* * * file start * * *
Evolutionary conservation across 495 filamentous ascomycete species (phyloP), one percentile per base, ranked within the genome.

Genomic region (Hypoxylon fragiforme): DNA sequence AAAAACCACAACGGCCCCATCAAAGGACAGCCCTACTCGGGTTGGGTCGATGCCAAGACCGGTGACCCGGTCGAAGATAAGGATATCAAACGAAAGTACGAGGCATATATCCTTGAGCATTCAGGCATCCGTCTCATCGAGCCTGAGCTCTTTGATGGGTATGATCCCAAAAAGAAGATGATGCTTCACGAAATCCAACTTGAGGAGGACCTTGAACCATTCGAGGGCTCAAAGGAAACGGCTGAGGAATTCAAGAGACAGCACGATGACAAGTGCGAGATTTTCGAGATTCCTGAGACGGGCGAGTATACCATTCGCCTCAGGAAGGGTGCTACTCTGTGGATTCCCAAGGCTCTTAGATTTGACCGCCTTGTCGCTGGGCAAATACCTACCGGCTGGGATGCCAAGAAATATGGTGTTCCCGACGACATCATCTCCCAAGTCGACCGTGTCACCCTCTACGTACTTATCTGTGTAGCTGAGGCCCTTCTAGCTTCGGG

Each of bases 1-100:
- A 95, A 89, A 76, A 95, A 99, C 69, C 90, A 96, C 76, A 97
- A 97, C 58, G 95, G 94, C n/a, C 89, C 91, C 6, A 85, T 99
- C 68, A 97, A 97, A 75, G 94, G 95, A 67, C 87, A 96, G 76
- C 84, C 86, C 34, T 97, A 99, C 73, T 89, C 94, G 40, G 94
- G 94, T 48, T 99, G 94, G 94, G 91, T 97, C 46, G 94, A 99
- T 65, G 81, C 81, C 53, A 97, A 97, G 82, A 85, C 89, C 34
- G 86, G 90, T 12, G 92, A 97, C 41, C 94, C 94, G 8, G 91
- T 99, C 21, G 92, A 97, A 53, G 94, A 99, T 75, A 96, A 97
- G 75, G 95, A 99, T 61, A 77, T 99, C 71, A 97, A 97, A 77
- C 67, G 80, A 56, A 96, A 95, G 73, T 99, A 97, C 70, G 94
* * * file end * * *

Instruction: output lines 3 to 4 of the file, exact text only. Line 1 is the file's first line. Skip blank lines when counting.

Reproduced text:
Each of bases 1-100:
- A 95, A 89, A 76, A 95, A 99, C 69, C 90, A 96, C 76, A 97